Some Cure songs also evoke scenes much like Edvard Munch paintings, with their thick, colorful swirls that highlight repressed agony. The infamous “Scream,” whose central character releases a silent howl of unbearable intensity, could be linked to many “ominously” melancholic Cure songs, especially some on “Disintegration,” such as “Plainsong,” “Prayers For Rain,” and “Same Deep Water as You,” as well as “The Loudest Sound,” from “Bloodflowers” and “Going Nowhere” and “This Morning” from The Cure’s self-titled effort.
“Last Dance” of course, could find its artistic kin in Munch’s “The Dance of Life,” both for the thematic link as well as the colors that the song evokes. All the synthesizer-laden songs on “Disintegration,” indeed, evoke yellows and reds, colors that Munch seems fond of, and are tied lyrically to the desperate themes inherent in Munch’s work.
The lyrics and mood of “The Walk,” plus most of the songs from the bizarrely experimental “The Top” bring to mind the surrealism of Salvador Dali. “The Walk” contains lyrically odd juxtapositions and wildly hallucinatory imagery, just as Dali paintings seem to pull their juxtaposed antithetical objects and images straight from drug-induced dreams.
The lyrics and music from “The Empty World,” among others on “The Top,” are strongly evocative of imagery the likes of which Dali might paint. Dali’s “Woman With Drawers” could symbolize the unstable protagonist of “Birdmad Girl,” as both pieces possess a disturbingly wacky sense of reality.
Furthermore, Robert Smith’s crooning on most of “The Top” songs sounds as though he was attempting to achieve a “melting” singing style, which calls to mind Dali’s infamous melting clocks picture, “The Persistence of Memory.” Indeed, many Dali paintings would seem to be the visual manifestation of Smiths’ voice - landscapes of dreamy despair.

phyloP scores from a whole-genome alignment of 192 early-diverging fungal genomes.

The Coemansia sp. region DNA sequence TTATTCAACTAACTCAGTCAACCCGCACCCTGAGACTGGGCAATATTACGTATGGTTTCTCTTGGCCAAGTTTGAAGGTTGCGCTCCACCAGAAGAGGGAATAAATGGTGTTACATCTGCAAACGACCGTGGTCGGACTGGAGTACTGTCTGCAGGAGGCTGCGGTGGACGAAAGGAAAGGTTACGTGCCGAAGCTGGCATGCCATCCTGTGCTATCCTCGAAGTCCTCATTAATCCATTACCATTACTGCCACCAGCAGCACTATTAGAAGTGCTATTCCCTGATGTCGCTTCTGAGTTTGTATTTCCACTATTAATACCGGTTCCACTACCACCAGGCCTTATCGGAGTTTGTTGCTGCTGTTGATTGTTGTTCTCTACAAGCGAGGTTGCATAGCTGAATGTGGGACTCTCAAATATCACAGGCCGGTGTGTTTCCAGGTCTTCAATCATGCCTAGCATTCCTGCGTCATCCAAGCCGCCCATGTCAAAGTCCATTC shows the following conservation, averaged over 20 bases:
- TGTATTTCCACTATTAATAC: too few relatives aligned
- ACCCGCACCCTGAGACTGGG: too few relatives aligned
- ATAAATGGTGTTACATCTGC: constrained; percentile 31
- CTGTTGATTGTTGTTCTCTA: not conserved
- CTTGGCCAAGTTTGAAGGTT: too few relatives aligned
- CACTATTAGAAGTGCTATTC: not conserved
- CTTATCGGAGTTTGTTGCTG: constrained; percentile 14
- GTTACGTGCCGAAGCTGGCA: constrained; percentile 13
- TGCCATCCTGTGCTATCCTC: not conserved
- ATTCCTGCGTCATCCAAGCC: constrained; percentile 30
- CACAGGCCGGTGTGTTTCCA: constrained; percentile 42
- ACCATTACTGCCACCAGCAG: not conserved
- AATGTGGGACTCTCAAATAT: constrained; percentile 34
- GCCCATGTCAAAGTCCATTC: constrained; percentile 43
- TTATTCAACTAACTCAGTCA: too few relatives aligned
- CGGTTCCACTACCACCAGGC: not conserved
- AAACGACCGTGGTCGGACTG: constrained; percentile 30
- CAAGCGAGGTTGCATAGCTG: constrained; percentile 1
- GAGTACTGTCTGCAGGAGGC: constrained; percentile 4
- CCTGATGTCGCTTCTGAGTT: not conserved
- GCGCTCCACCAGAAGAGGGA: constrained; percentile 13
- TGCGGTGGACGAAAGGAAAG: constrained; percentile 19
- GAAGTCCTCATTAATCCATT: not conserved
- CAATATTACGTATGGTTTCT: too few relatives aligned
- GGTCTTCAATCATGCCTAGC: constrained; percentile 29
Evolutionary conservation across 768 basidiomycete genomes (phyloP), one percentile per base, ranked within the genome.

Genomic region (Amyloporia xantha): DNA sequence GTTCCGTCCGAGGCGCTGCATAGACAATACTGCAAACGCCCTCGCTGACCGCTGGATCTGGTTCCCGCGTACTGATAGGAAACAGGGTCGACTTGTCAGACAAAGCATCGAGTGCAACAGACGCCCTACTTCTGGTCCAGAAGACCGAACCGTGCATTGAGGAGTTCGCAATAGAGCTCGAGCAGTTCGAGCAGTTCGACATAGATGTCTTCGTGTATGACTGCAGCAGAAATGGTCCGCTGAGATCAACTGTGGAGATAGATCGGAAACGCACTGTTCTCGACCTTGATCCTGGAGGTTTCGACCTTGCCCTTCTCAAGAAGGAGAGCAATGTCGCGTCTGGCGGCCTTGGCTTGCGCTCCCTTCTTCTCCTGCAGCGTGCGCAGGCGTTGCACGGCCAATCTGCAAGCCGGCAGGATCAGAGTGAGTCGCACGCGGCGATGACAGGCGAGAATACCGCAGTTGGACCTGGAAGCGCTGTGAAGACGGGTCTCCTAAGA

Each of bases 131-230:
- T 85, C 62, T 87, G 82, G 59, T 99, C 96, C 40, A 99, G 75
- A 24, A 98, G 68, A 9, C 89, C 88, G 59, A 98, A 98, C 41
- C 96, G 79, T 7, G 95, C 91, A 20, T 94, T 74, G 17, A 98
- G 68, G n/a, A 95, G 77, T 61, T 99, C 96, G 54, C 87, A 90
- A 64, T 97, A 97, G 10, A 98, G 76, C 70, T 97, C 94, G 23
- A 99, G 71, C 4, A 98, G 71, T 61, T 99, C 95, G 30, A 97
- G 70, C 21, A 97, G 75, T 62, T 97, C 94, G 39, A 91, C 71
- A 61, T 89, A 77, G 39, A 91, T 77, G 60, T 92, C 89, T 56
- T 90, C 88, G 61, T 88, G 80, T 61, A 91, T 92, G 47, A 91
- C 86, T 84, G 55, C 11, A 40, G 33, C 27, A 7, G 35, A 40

LITERATURE AND FILM
Lyrically, songs from “Pornography, “The Top” as well as scattered Cure songs on “Disintegration” and other albums resemble the abstract surrealistic style of French poet Arthur Rimbaud. Indeed, Rimbaud himself felt that in order to reach one’s creative zenith, that person would need to indulge in a “total derangement of the senses.” Robert Smith seems to have done that during the recording sessions of “Pornography” with his infamous LSD binges. Rimbaud had a proclivity for crafting jolting juxtapositions that created startling imagery, as does Robert Smith.
The imagery that some Cure songs evoke is decidedly Edgar Allen Poe-esque, with their lyrical dwellings on wintry seasons and the sea. Poe, indeed, was obsessed with the sea, as Smith seems to be. Poe’s poetry is also suffused with themes of love and death, as many of Smith’s lyrics are. Songs such as “Pictures of You” inspire images of passion and death in snow-drenched surroundings.
Edgar Allen Poe also dealt extensively with the ideas of night, shadows, angels, the stars, and the moon in his poetry; Smith’s lyrics have a similar preoccupation with such symbolic imagery.
Robert Smith’s voice is how I would imagine Edgar Allen Poe might sing - in a kind of haunting wail. And at times, the silly, faux-opera style that Robert invokes (“Why Can’t I Be You,” “End of the World,” “Taking Off,” “(I Don’t Know What’s Going) On,” others) reminds me of how a Dr. Seuss character would sing. As has been noted by other writers, his voice also has the uncanny ability to evoke seasonal moods, and I think it even has the ability to call forth imagery. For me, the texture of Smith’s tear-soaked voice calls to mind wintry landscapes and surrealistic impressions.